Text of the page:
Cate Le Bon


(The Control Group; 2012)

By Maura McAndrew | 19 February 2012

Cate Le Bon is an artist who seems poised on the brink of breaking out: with her aura of mystery, her out-of-the-way provenance (she’s Welsh), and her otherworldly, Nico-esque voice, she sets herself apart and then some from so many recent garage-pop purveyors. Following a few years of touring and collaborations with fellow countryman Gruff Rhys, Le Bon released her first album, Me Oh My (2009), to a quiet but insistently strong reception. Now, on her latest, Cyrk, she pushes herself in some predictable but well-earned ways, mixing elements of ’60s garage, Britpop, and krautrock into her pre-established template. While Cyrk’s at times stark, chilly sound might not make it a favorite come spring, it has just enough warmth for February, and enough surprises to elevate it above your standard synth-and-guitar indie rock.

Cyrk as a whole is mighty succinct and catchy, and even if it’s not teeming with ideas, Le Bon knows how to mount and manipulate atmosphere; for a dark, moody collection of songs, it’s a surprisingly fun listen. Le Bon’s voice is more expressive, tuneful, and generally beautiful than the constant Nico comparisons would suggest (I know I’m at fault here, too; it’s so hard to resist), perhaps more akin to the Concretes’ Victoria Bergsman than anyone else. The most straightforward songs, like big-poppy “Puts Me to Work,” “Cyrk,” and “The Man I Wanted” (which uncannily resembles peak-era Blur) act mainly as a showcase for Le Bon’s way with a lilting, off-kilter melody, and “Julia” is particularly arresting in this regard.

So: some whimsy, but also some rock ’n roll. Just when you think the record is verging on the ethereal (around midpoint “Greta” probably), Le Bon bursts forth with some genuinely tight and bright, even head-on rocking, tracks like the album’s epic “Fold the Cloth,” which features some sincerely cathartic guitar. The longest song on the record, “Fold the Cloth” is also its most complicated; at times it’s haunting and spare, at time it’s got a full organ-backed garage sound. Subtle indications arise early on the record—like the horns on “Cyrk” and “Greta”—that demonstrate Le Bon’s interested in exploring, but “Fold the Cloth” and the similar “Through the Mill” take things to the next level.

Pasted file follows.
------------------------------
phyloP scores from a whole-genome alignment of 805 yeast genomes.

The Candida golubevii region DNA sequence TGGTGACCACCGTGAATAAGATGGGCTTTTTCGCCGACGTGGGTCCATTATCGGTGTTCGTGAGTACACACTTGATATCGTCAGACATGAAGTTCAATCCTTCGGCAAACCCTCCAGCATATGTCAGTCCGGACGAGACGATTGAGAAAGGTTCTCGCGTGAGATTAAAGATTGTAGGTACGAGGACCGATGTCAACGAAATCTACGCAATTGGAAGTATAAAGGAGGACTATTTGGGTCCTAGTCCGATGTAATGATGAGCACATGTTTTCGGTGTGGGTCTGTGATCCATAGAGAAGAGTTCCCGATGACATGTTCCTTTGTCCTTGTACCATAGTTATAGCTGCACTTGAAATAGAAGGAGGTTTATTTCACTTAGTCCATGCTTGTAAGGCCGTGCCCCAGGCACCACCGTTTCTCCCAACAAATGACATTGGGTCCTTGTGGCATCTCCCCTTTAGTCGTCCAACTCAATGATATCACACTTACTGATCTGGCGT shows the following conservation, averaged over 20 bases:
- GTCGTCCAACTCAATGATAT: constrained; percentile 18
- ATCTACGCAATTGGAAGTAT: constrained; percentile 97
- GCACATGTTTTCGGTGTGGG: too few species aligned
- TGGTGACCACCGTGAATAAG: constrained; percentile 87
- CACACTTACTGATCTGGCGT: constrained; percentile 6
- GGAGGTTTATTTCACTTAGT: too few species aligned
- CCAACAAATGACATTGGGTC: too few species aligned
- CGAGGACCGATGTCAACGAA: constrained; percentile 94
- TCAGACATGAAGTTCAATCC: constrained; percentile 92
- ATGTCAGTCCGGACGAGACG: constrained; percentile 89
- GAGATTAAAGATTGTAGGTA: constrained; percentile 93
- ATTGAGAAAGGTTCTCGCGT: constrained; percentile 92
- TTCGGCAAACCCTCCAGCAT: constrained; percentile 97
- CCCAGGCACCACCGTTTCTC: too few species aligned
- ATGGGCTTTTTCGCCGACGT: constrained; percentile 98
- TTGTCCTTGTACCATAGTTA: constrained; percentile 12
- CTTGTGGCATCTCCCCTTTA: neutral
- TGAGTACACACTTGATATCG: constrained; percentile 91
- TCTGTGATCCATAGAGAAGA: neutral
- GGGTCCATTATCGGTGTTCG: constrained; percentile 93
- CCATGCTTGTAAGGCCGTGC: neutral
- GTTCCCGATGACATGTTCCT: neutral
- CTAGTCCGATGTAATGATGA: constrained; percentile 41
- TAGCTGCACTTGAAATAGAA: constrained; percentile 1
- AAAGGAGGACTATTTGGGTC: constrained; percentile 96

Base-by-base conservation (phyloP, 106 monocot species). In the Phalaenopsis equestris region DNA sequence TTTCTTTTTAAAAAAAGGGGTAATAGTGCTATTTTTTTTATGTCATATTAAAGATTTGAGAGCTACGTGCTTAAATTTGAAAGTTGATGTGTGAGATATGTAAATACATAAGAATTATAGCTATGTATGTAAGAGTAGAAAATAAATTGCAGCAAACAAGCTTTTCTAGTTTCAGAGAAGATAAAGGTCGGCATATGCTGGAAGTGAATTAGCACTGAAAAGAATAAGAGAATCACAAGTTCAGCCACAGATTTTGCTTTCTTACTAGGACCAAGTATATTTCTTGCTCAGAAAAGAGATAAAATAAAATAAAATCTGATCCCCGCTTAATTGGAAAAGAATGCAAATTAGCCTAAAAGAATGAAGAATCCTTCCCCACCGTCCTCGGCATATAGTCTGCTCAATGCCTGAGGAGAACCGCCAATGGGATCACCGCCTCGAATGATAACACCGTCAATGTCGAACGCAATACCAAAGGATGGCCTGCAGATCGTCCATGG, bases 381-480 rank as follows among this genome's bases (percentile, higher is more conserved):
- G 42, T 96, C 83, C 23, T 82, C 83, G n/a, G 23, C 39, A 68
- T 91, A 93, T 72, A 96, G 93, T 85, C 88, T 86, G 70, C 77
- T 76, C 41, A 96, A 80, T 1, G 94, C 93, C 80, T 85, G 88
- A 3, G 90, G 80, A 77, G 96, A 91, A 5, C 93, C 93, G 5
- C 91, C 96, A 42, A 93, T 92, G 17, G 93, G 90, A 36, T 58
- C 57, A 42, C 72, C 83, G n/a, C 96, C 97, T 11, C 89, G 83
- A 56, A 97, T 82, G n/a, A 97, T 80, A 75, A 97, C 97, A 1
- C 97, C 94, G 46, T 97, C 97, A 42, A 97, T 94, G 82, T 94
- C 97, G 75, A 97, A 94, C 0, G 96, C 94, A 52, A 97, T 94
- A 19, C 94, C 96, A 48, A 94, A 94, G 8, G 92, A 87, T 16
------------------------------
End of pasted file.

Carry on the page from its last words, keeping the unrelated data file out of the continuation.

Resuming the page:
The best demonstration of Le Bon’s strengths comes with closing two-parter “Ploughing Out.” Part one features the record’s loveliest vocal melody and most intelligible, affecting lyrics. “On the last day of the year,” Le Bon sings, “I’m just happy to be here”; but later she signals her unease with such happiness: “On the worst day of your life / You’d still love more things than I like.” It’s almost enough that “Ploughing Out Part 1” is a pitch-perfect ballad, but when part two dissolves its sweet melody in a cacophony of trumpets, organ, guitar, and drums, it forms the psychedelic coda we didn’t know we were looking for.

“Ploughing Out” offers the kind of juxtaposition that makes Cyrk work so winningly: Le Bon could easily rest on her affecting voice, but she continues to push her songs and her records as a whole in some surprising directions. Pretty but not boring, eclectic but not overindulgent, Cyrk is the work of an artist still messing with all the possibilities in front of her. She may not quite be sure who she is yet, but we benefit from her ability to not see that as a bad thing at all.